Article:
ElectroMyoGram - EMG
- Is an important test used in Neurology, it is used to diagnose diseases of the nerves and muscles.
- It is performed by a neurologist.
- The neurologist will know the patient’s symptoms and exactly what they are hoping to find out.This is important because EMG is not a standardised test, but a technique which looks for changes in nerve and muscle function. The doctor needs to know more or less what they are looking for and where.
- Throughout the test the doctor interprets the results and will examine other areas and expand the test parameters if necessary.
A normal EMG exam has three parts:
- the neurological examination,
- During the neurological examination the doctor tests the patient’s movement, strength and reflexes in order to identify any deficiencies and to decide which questions need answering during the test. This is very important as most errors that occur during EMG testing happen when the doctor doesn’t know precisely what they are looking for and where.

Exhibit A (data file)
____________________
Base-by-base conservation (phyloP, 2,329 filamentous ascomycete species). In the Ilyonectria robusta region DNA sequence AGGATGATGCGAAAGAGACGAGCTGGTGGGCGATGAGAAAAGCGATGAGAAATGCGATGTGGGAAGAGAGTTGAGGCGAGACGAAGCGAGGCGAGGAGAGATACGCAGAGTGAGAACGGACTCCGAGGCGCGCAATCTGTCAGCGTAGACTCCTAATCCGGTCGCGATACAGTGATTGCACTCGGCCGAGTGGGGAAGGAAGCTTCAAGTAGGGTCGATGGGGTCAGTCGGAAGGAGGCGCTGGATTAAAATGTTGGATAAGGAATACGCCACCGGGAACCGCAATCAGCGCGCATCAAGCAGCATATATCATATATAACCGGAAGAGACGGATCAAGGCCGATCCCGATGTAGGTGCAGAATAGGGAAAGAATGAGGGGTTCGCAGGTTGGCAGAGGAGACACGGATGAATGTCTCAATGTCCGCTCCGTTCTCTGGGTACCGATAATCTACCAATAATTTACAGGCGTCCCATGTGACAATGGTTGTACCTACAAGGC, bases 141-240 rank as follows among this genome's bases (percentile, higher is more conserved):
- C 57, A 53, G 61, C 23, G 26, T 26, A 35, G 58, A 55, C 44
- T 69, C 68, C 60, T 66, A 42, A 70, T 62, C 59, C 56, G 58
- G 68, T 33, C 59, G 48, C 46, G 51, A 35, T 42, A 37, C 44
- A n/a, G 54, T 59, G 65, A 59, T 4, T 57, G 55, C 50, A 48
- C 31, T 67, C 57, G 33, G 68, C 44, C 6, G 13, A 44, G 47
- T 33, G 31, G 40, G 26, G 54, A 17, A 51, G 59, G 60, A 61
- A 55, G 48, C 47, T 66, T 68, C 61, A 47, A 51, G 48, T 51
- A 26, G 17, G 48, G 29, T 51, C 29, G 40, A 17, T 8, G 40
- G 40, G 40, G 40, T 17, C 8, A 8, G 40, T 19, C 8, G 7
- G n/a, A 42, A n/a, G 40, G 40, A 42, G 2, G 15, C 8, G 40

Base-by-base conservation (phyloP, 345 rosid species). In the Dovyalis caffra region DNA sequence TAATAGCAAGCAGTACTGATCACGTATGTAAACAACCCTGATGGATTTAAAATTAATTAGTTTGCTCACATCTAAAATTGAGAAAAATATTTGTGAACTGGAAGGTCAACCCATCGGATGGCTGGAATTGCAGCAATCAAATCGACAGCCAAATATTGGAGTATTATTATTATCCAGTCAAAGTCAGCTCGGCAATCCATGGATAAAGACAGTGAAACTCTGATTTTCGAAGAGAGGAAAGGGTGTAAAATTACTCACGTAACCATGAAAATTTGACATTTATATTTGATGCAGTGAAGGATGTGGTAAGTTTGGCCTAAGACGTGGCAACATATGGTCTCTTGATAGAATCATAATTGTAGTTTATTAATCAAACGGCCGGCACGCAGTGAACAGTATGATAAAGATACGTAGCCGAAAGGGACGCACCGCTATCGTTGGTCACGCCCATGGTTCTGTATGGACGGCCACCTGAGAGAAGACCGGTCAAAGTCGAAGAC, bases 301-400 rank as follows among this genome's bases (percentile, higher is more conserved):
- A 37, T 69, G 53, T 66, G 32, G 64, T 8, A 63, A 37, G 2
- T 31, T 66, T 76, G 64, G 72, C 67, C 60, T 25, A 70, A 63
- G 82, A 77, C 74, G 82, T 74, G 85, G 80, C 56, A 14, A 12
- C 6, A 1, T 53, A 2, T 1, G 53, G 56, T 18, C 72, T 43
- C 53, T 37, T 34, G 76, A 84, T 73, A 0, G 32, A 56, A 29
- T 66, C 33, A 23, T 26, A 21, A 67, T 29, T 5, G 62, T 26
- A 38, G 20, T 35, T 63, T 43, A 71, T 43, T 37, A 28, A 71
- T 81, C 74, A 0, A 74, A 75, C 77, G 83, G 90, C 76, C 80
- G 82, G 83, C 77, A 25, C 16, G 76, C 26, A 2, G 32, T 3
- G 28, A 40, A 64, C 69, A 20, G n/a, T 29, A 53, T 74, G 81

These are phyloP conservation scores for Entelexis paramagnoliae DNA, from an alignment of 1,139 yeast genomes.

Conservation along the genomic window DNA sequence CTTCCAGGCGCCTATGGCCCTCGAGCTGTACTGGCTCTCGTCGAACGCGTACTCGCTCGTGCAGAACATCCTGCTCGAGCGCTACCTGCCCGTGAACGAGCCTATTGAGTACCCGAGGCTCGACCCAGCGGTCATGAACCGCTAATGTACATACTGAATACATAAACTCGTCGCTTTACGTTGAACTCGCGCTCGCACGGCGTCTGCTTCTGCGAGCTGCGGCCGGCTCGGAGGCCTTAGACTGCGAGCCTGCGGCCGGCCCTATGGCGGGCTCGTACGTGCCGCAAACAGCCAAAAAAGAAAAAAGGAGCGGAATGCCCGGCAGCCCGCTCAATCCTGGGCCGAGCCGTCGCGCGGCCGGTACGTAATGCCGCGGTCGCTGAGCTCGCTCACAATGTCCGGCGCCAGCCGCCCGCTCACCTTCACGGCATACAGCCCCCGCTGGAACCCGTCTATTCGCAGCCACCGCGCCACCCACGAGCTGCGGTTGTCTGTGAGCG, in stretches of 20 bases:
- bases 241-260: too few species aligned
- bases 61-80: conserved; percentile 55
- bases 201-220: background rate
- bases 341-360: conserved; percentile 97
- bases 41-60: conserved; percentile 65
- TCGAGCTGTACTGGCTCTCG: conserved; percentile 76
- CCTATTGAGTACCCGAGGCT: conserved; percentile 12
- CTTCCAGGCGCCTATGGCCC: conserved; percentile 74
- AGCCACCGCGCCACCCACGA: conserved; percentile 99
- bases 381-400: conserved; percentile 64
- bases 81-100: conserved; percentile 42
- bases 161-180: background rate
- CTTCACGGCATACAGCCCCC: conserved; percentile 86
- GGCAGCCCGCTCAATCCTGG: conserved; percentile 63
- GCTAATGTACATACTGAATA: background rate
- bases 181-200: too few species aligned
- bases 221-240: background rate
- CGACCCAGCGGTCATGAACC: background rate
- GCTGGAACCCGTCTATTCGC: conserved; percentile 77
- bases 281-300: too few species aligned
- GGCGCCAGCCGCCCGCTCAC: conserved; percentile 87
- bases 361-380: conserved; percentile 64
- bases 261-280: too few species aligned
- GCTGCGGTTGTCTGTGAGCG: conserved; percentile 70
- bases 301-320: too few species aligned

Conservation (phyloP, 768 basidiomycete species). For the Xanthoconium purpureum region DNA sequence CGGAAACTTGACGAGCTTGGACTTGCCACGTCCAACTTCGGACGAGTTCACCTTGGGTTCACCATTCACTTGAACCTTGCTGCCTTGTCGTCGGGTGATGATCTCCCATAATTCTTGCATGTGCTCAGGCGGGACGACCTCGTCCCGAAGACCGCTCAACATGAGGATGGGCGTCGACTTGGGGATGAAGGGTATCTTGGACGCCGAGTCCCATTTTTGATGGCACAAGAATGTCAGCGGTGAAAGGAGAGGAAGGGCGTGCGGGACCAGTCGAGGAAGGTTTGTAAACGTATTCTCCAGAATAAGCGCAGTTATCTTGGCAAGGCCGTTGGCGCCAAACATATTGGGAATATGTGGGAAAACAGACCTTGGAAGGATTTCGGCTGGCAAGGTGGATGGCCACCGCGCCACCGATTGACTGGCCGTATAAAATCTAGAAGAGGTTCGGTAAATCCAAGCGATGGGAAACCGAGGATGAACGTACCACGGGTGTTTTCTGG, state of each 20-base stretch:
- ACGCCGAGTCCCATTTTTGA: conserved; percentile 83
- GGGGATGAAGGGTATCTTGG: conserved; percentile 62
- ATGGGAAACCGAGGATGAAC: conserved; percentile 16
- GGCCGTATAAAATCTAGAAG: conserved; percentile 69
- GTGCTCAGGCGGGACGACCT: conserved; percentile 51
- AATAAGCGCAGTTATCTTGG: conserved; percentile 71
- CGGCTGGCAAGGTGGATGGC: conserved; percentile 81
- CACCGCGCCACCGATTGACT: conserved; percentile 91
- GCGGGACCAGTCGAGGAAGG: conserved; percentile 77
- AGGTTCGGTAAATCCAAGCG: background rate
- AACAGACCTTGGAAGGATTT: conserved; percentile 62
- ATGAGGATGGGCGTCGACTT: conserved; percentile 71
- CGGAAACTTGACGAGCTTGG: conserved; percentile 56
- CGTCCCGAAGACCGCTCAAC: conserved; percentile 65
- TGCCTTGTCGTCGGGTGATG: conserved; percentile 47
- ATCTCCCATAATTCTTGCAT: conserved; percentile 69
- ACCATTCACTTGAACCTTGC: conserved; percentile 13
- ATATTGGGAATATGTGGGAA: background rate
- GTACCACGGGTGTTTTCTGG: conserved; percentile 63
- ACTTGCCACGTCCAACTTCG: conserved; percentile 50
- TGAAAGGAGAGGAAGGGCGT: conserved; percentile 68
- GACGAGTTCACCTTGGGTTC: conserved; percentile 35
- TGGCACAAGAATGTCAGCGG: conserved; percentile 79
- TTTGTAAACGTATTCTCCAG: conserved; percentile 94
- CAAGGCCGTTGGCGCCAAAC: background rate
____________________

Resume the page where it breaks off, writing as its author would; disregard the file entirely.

- During electroneurography the doctor tests the capacity of the nerves to respond to and conduct signals. Electrical stimulation is applied to the nerves (generally in the arms and legs) and the way in which the impulse is conducted to the muscles is recorded via small electrodes taped to the skin which record the muscle’s response.
- During electromyography the doctor inserts a fine needle into particular muscles as muscle function is altered when there are changes to nerve function. According to the type of alterations recorded certain diseases can be identified.
- The test can be a little painful, but most patients do not find it a problem. The needles used are very fine (like acupuncture needles) and no electrical stimulation is applied. The electrical activity of the muscles is recorded, it is as if a microphone has been placed over the muscle to hear what it is saying.